Hebrews 7:11-22 The Need for A New Priesthood
- The Levitical priesthood of the Old Testament was a temporary order designed to be replaced by the true priesthood of Jesus Christ. Genesis 14 tells us that a superior priesthood existed prior to the Levitical priests.
- Grace has replaced law. The law made nothing perfect (7:19) Paul tells us that the law was a “custodian” to arouse awareness of sin, but was never meant to be the basis for our justification. (Galatians 3:24)
- Jesus is the true Heir. He is from the tribe of Judah, not the tribe of Levi.
- Jesus became the High Priest on the basis of the power of His indestructible life, not on the basis of the law of physical requirement.
- Jesus has brought a better hope, through which we draw near to God.
Hebrews 7:23-28 We have a Perfect High Priest.
- Jesus’ priesthood will remain forever, unlike all other priests who die and have to be replaced.
- Jesus is the true Intercessor. He stands in the gap between the Holy God and sinful man. He lives forever to make intercession for all who welcome Him! All who enter in through Him are welcomed into the Throne Room of God. Colossians 1:19-20 – “For it pleased the Father that in Him all the fullness should dwell, and by Him to reconcile all things to Himself, by Him . . . having made peace through the blood of His cross.”
- Our High Priest is “holy, innocent, undefiled, separate from sinners, and has become higher than the heavens.” (7:26)
- He does not need to offer daily sacrifices, as human priests must do; He made the perfect sacrifice once for all by offering Himself.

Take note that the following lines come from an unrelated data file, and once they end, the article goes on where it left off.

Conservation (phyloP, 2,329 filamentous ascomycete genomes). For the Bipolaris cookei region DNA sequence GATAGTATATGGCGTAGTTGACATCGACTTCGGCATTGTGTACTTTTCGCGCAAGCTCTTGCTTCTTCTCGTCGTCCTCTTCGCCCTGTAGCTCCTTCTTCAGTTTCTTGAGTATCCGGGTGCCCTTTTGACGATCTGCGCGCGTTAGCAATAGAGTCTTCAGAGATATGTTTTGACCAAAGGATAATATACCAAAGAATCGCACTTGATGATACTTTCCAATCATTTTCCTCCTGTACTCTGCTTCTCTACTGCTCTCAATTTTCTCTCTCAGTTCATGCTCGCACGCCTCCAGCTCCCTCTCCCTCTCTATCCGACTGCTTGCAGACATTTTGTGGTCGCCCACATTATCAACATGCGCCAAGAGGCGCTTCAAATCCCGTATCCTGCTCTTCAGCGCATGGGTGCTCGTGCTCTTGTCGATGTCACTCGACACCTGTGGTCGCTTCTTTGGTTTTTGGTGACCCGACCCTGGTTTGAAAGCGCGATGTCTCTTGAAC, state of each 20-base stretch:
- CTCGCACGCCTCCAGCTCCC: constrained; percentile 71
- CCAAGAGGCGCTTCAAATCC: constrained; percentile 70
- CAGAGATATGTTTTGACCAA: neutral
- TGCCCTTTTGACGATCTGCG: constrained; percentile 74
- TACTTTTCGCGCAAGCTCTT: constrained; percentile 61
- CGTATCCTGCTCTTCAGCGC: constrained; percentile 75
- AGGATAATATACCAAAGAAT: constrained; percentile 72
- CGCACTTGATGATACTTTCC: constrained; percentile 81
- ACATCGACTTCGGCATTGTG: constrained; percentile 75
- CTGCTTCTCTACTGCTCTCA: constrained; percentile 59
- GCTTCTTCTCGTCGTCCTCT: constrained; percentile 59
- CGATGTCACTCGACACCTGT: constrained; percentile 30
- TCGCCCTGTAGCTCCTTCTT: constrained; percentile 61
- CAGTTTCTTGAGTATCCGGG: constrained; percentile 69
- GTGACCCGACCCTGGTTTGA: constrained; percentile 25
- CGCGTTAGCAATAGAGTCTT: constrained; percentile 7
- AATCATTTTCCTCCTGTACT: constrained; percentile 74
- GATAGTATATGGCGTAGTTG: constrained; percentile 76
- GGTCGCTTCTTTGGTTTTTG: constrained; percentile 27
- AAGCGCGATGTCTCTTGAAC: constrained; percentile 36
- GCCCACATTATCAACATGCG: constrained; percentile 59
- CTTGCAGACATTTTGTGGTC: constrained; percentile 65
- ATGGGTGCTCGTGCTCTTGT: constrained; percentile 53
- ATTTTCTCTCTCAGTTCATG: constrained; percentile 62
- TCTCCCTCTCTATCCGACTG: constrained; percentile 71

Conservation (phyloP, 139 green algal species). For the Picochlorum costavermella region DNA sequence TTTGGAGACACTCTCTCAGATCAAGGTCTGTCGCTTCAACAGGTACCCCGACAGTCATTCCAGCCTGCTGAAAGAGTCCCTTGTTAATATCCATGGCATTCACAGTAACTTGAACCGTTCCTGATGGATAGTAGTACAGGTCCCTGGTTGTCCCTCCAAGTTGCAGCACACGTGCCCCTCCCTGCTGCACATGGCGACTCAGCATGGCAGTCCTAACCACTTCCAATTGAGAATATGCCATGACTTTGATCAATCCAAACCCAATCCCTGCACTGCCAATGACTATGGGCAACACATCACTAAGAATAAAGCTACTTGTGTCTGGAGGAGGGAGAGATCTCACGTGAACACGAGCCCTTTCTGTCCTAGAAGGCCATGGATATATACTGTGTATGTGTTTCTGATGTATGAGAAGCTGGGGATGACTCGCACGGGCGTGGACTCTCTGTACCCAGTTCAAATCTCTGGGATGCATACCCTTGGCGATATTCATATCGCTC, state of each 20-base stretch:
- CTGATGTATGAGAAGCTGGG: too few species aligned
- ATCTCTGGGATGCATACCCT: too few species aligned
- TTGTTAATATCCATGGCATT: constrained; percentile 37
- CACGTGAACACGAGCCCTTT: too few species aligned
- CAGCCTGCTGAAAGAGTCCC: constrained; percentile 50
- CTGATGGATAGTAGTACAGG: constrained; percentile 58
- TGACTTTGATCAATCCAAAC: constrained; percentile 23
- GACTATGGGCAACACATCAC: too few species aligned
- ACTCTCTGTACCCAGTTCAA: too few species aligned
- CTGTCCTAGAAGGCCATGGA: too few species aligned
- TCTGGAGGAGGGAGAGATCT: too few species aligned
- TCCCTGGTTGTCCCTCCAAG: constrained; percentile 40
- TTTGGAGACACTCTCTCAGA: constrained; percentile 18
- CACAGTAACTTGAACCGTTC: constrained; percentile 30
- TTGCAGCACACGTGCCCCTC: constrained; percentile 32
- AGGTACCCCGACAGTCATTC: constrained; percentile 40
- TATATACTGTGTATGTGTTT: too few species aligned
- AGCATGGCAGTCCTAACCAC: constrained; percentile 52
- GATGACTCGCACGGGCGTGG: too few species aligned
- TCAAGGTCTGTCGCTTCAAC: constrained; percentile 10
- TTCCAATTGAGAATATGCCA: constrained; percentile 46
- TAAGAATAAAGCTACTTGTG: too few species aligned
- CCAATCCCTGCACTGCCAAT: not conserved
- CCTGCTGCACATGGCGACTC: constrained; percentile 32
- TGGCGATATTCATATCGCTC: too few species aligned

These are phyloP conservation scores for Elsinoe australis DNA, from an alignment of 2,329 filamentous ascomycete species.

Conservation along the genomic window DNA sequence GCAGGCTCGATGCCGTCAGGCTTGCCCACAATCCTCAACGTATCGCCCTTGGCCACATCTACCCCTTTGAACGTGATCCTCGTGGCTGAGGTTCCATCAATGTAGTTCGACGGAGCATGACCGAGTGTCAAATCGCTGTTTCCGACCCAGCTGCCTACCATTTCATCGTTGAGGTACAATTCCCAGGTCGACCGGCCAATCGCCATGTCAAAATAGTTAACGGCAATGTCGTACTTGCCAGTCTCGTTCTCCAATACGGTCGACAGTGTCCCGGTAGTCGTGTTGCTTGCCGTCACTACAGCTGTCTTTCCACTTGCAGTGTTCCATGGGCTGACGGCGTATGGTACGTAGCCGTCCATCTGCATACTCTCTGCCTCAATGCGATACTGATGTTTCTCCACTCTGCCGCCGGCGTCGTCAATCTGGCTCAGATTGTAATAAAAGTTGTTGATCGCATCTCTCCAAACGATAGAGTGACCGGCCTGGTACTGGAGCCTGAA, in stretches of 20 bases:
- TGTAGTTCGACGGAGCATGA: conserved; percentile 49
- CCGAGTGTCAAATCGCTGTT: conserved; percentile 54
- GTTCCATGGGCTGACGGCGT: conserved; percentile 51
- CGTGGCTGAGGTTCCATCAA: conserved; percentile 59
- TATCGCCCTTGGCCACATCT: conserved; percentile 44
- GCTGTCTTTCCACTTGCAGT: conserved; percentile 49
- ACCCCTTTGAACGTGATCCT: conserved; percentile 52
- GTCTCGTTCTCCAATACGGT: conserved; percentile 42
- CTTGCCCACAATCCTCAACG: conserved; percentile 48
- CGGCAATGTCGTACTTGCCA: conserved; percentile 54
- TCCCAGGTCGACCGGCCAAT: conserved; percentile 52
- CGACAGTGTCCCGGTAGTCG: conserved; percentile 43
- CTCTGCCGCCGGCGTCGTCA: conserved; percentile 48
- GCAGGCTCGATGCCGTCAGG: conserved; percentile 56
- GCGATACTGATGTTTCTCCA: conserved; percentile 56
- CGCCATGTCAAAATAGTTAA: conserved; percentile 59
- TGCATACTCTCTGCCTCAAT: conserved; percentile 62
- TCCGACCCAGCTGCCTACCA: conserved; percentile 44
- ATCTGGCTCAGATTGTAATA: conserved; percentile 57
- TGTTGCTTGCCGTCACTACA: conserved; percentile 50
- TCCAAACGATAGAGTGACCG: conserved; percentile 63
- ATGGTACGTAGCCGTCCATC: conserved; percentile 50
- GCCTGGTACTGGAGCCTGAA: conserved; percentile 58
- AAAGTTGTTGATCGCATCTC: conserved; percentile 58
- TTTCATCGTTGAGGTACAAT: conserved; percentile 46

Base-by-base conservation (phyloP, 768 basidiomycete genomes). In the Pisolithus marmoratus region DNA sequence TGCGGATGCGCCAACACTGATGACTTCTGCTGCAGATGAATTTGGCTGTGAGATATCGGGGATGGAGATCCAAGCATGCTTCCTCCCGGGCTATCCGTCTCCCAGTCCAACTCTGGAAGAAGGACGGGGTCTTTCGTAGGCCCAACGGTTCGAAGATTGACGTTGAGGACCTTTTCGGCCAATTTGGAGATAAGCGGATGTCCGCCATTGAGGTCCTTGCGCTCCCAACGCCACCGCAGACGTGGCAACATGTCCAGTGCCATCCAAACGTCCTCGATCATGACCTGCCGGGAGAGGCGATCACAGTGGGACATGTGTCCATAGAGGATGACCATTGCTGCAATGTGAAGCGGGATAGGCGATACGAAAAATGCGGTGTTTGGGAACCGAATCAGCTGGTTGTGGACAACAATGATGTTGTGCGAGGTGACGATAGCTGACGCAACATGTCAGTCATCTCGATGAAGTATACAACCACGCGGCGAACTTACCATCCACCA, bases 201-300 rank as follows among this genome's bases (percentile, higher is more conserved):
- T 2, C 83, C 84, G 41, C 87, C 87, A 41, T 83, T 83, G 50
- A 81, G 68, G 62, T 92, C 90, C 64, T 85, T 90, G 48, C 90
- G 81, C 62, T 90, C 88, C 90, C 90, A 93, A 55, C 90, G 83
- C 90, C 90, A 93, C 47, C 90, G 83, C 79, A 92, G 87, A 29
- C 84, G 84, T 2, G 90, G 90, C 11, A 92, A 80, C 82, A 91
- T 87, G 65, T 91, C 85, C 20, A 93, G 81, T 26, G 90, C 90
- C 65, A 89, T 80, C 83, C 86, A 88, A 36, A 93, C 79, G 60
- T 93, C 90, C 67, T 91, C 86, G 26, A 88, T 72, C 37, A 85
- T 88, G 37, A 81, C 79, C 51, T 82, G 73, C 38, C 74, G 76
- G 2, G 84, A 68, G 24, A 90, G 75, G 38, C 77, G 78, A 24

- Jesus is our perfection. Perfect Man. Perfect God. He alone is qualified to be the High Priest.
- Now we have the “priesthood of all believers.” Every Christian is a priest, interceding on behalf of people to God, blessing people with the blessings of God. 2 Peter 2:5 says, “You also, as living stones, are being built up a spiritual house, a holy priesthood, to offer up spiritual sacrifices acceptable to God through Jesus Christ.” 2 Peter 2:9 continues, “You are a chosen generation, a royal priesthood, a holy nation, His own special people, that you may proclaim the praises of Him who called you out of darkness into His marvelous light.” The High Priest, Jesus Christ, calls us to be priests under Him to intercede for the world and to proclaim the praises of Him who wants all humankind to live in the light.
At such a time as this . . . what a heavenly ministry God has given to us to give to the world! Hope, eternal life, freedom from fear, and reconciliation that brings peace and healing to a broken world.
Some questions to consider:
- Are you ready to “press on to maturity?” Is your “anchor” holding tight to God? What will be your first step?
- What do you consider the role God wants you to play in the world today? In your family? Your neighborhood? Your nation?
- Is there anyone for whom you need to make intercession today? Take time to do it now.
- Spend some time on meditating on one verse, or one section, of the passage we studied today.